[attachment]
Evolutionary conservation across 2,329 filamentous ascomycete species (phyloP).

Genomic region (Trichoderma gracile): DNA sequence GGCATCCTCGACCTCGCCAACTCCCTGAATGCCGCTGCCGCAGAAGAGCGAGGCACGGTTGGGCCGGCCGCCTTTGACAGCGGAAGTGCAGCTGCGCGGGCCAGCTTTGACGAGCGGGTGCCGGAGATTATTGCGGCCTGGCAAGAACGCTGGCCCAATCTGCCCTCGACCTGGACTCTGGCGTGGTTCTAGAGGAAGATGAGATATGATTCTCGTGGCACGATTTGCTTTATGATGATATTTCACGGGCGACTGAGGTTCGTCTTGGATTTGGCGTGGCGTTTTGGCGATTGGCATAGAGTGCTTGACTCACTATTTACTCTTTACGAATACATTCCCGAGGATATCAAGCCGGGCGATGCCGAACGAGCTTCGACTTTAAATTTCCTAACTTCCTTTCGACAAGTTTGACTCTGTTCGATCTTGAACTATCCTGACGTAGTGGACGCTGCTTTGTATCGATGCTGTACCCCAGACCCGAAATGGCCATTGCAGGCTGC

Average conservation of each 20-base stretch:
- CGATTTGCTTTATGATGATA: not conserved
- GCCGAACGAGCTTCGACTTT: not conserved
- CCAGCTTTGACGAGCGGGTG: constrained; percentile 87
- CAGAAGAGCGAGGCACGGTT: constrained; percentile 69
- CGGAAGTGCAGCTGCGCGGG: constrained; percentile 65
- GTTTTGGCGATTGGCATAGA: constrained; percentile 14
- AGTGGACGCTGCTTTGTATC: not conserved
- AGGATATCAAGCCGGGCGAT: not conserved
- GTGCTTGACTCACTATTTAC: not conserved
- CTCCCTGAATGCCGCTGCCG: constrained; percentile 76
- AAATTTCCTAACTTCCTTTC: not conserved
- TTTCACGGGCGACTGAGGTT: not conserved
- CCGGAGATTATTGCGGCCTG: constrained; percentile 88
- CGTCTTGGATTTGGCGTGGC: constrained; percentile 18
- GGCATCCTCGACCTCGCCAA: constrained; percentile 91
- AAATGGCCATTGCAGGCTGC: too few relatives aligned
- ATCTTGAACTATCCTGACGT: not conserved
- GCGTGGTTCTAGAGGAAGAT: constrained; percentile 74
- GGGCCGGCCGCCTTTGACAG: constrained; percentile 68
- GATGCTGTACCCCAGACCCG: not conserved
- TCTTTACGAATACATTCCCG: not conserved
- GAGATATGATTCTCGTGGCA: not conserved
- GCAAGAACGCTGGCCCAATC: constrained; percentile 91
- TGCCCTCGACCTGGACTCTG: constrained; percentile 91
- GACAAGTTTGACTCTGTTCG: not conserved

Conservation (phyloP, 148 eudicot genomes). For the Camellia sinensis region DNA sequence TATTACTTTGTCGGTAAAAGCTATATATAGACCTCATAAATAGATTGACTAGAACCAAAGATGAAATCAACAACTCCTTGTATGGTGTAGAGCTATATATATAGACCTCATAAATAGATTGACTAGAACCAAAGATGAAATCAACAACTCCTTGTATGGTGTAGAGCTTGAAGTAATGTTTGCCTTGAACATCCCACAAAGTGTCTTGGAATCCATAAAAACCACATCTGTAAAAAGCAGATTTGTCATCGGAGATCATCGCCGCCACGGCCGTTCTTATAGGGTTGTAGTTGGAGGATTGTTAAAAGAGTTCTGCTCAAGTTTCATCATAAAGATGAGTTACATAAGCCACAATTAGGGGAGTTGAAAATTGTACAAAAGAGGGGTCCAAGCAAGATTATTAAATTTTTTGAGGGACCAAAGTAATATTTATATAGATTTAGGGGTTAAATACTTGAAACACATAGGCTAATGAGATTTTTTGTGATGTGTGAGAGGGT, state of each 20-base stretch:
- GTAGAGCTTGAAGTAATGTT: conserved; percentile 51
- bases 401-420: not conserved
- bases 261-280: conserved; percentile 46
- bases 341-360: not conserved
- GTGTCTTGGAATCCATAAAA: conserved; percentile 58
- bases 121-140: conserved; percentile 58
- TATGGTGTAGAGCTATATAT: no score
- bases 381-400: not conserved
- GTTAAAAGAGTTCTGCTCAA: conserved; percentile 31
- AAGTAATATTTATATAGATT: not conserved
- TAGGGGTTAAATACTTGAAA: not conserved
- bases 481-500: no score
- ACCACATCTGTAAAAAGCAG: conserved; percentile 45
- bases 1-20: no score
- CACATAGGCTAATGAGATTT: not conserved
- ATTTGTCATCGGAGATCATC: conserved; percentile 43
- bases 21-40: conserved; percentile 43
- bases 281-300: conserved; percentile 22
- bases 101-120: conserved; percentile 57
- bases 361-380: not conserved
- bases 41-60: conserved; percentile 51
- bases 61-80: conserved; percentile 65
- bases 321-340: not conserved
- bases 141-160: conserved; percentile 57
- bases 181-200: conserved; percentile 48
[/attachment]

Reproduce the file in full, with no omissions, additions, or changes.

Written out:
Evolutionary conservation across 2,329 filamentous ascomycete species (phyloP).

Genomic region (Trichoderma gracile): DNA sequence GGCATCCTCGACCTCGCCAACTCCCTGAATGCCGCTGCCGCAGAAGAGCGAGGCACGGTTGGGCCGGCCGCCTTTGACAGCGGAAGTGCAGCTGCGCGGGCCAGCTTTGACGAGCGGGTGCCGGAGATTATTGCGGCCTGGCAAGAACGCTGGCCCAATCTGCCCTCGACCTGGACTCTGGCGTGGTTCTAGAGGAAGATGAGATATGATTCTCGTGGCACGATTTGCTTTATGATGATATTTCACGGGCGACTGAGGTTCGTCTTGGATTTGGCGTGGCGTTTTGGCGATTGGCATAGAGTGCTTGACTCACTATTTACTCTTTACGAATACATTCCCGAGGATATCAAGCCGGGCGATGCCGAACGAGCTTCGACTTTAAATTTCCTAACTTCCTTTCGACAAGTTTGACTCTGTTCGATCTTGAACTATCCTGACGTAGTGGACGCTGCTTTGTATCGATGCTGTACCCCAGACCCGAAATGGCCATTGCAGGCTGC

Average conservation of each 20-base stretch:
- CGATTTGCTTTATGATGATA: not conserved
- GCCGAACGAGCTTCGACTTT: not conserved
- CCAGCTTTGACGAGCGGGTG: constrained; percentile 87
- CAGAAGAGCGAGGCACGGTT: constrained; percentile 69
- CGGAAGTGCAGCTGCGCGGG: constrained; percentile 65
- GTTTTGGCGATTGGCATAGA: constrained; percentile 14
- AGTGGACGCTGCTTTGTATC: not conserved
- AGGATATCAAGCCGGGCGAT: not conserved
- GTGCTTGACTCACTATTTAC: not conserved
- CTCCCTGAATGCCGCTGCCG: constrained; percentile 76
- AAATTTCCTAACTTCCTTTC: not conserved
- TTTCACGGGCGACTGAGGTT: not conserved
- CCGGAGATTATTGCGGCCTG: constrained; percentile 88
- CGTCTTGGATTTGGCGTGGC: constrained; percentile 18
- GGCATCCTCGACCTCGCCAA: constrained; percentile 91
- AAATGGCCATTGCAGGCTGC: too few relatives aligned
- ATCTTGAACTATCCTGACGT: not conserved
- GCGTGGTTCTAGAGGAAGAT: constrained; percentile 74
- GGGCCGGCCGCCTTTGACAG: constrained; percentile 68
- GATGCTGTACCCCAGACCCG: not conserved
- TCTTTACGAATACATTCCCG: not conserved
- GAGATATGATTCTCGTGGCA: not conserved
- GCAAGAACGCTGGCCCAATC: constrained; percentile 91
- TGCCCTCGACCTGGACTCTG: constrained; percentile 91
- GACAAGTTTGACTCTGTTCG: not conserved

Conservation (phyloP, 148 eudicot genomes). For the Camellia sinensis region DNA sequence TATTACTTTGTCGGTAAAAGCTATATATAGACCTCATAAATAGATTGACTAGAACCAAAGATGAAATCAACAACTCCTTGTATGGTGTAGAGCTATATATATAGACCTCATAAATAGATTGACTAGAACCAAAGATGAAATCAACAACTCCTTGTATGGTGTAGAGCTTGAAGTAATGTTTGCCTTGAACATCCCACAAAGTGTCTTGGAATCCATAAAAACCACATCTGTAAAAAGCAGATTTGTCATCGGAGATCATCGCCGCCACGGCCGTTCTTATAGGGTTGTAGTTGGAGGATTGTTAAAAGAGTTCTGCTCAAGTTTCATCATAAAGATGAGTTACATAAGCCACAATTAGGGGAGTTGAAAATTGTACAAAAGAGGGGTCCAAGCAAGATTATTAAATTTTTTGAGGGACCAAAGTAATATTTATATAGATTTAGGGGTTAAATACTTGAAACACATAGGCTAATGAGATTTTTTGTGATGTGTGAGAGGGT, state of each 20-base stretch:
- GTAGAGCTTGAAGTAATGTT: conserved; percentile 51
- bases 401-420: not conserved
- bases 261-280: conserved; percentile 46
- bases 341-360: not conserved
- GTGTCTTGGAATCCATAAAA: conserved; percentile 58
- bases 121-140: conserved; percentile 58
- TATGGTGTAGAGCTATATAT: no score
- bases 381-400: not conserved
- GTTAAAAGAGTTCTGCTCAA: conserved; percentile 31
- AAGTAATATTTATATAGATT: not conserved
- TAGGGGTTAAATACTTGAAA: not conserved
- bases 481-500: no score
- ACCACATCTGTAAAAAGCAG: conserved; percentile 45
- bases 1-20: no score
- CACATAGGCTAATGAGATTT: not conserved
- ATTTGTCATCGGAGATCATC: conserved; percentile 43
- bases 21-40: conserved; percentile 43
- bases 281-300: conserved; percentile 22
- bases 101-120: conserved; percentile 57
- bases 361-380: not conserved
- bases 41-60: conserved; percentile 51
- bases 61-80: conserved; percentile 65
- bases 321-340: not conserved
- bases 141-160: conserved; percentile 57
- bases 181-200: conserved; percentile 48